Social media alliances leave consumers trapped

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By now you've heard about the newest round of changes to Facebook. You've seen the feed on the top right that tells you exactly what your friends are doing. You've probably been pressured to include more career and education data about yourself. More likely than not you wrote a status about how creeped out you are, or liked someone else's. (Remember when there wasn't a ‘like' button? Weird.)

New sources have noted the new features as well. Mashable.com, a website providing social media and web tips, teased the new programs and published various opinion articles praising and criticizing the new layout. 

USA Today Tech published a story last Saturday about the potential security risks involved. Ten consumer and privacy groups, including the American Civil Liberties Union and Consumer Watchdog, have joined two U.S. congressmen in suggesting an investigation of Facebook via the Federal Trade Commission ("Facebook changes touch  privacy nerve, USA Today. October 1, 2011). These are pretty big allegations for a page that started in a disorganized dorm room (#socialnetworkreference).

Many of the security suggestions in light of new features are old news to potentially at-risk college students. For example, don't post embarrassing party photos. When every single one of your sorority sisters comments on them (OMG blame it on the a-a-a-a-a-alcohol lol <3), everyone else will see them in real time. Whether we heed the advice or not, this is stuff we've head before.

It seems then that the concerns of such groups seem a little misguided. According to Facebook's own statistics, there are more than 800 million users, half of whom log in at least once a day. In 2009 — yes, two years ago and over 600 million followers fewer — CNN Money published an article called "How Facebook is taking over our lives," that described Facebook's influence in socializing, politics, job recruiting and business practices. Its influence has rapidly expanded since then, even as other social networks like Twitter and Tumblr have become more competitive. 

Whether on a micro or macro level, Facebook seems to have embedded itself pretty securely into society. DePauw seniors aren't just worried about future employers snooping around their profile pages, but many employers hiring in broad fields of technology, finance, publishing, journalism and marketing will expect social media-read: Facebook-fluency.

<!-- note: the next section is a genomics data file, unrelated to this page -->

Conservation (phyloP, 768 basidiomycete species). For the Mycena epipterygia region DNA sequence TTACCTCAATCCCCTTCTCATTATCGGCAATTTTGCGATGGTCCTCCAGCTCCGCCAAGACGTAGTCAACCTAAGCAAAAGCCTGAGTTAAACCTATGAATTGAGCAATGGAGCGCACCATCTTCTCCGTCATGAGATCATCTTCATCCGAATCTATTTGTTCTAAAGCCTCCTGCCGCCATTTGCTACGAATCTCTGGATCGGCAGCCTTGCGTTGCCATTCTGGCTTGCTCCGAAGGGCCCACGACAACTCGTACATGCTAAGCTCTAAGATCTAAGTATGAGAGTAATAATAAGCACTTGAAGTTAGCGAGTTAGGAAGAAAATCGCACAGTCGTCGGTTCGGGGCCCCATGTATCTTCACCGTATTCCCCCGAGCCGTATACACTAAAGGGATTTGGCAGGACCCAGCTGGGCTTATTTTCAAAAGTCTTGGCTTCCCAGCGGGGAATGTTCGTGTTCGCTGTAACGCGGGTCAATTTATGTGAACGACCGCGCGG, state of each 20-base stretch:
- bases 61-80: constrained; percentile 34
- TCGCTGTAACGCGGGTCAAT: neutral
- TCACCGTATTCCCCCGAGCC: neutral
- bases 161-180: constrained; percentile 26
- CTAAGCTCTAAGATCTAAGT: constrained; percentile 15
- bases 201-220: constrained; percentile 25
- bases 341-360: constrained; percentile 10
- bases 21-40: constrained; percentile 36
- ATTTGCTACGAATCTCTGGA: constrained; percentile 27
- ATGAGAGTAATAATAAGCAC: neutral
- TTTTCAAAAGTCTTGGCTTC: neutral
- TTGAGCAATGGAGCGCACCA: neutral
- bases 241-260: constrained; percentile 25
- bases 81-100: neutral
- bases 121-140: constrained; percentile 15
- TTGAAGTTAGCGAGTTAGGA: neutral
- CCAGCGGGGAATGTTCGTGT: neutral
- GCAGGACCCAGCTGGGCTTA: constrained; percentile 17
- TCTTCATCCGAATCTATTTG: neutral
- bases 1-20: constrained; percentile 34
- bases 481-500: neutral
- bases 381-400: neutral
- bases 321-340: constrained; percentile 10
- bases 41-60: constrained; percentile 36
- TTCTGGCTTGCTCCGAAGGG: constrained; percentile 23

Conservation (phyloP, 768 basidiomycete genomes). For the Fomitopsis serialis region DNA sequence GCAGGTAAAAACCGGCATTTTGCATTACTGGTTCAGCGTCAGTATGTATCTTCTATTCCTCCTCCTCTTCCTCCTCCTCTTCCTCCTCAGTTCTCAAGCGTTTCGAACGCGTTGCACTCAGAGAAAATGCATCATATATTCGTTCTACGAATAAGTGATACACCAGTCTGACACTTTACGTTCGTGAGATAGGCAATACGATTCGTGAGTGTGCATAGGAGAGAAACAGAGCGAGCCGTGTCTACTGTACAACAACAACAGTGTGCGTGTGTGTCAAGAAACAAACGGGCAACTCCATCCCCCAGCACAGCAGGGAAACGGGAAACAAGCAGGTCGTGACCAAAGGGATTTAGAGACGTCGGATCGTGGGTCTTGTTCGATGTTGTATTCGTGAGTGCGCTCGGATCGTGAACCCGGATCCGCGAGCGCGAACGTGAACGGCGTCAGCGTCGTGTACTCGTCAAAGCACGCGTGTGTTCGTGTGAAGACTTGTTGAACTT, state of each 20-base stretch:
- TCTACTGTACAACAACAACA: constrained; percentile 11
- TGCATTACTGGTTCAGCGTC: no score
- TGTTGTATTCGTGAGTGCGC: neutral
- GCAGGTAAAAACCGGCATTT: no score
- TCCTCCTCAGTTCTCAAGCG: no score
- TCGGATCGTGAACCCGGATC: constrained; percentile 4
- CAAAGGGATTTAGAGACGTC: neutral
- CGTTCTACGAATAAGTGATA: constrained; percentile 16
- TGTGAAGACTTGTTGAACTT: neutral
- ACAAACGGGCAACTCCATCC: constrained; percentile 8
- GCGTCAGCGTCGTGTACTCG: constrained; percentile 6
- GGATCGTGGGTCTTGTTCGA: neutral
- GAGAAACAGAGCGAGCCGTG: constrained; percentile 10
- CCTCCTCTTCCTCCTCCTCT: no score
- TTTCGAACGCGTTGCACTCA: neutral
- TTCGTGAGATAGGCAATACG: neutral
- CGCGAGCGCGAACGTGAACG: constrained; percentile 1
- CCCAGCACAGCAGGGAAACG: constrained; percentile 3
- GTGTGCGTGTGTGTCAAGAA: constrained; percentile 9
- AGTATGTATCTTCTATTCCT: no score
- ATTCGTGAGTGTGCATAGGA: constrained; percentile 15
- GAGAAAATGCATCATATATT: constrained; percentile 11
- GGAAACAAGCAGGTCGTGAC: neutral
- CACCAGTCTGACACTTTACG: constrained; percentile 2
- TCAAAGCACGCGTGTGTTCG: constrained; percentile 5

The USA Today article mentioned quotes Facebook spokesman Andrew Noyes, who admits that Facebook uses "tracking cookie technology to monitor and correlate users' Web activities." Is it a little creepy that businesses will be using data from our profiles? Yes. Will the companies we work for utilize such statistics? If not now, it seems they'll begin in the near future. Our generation seems to be in a sort of Facebook dilemma. At a basic level, we're faced with a typical consumer choice: If the product I use changes in ways I don't like, do I keep my allegiance to the product? I'm betting that most people are staying.

But what are the options if you leave? Losing contact with friends and alienating yourself from a marketing that looks for social media fluency seem like two seemingly immediate consequences. 

I understand the movement to question Facebook's use of data gathering. But when consumers seem dedicated and other online sources use the same methods (such as Google), is there much of an incentive for Facebook to change? For better or for worse, it's safe to say we know how to protect ourselves. But we may also be personally and professionally addicted.

— Ayers is a senior political science major from Cincinnati. She is the opinion and social media editor for The DePauw. opinion@thedepauw.com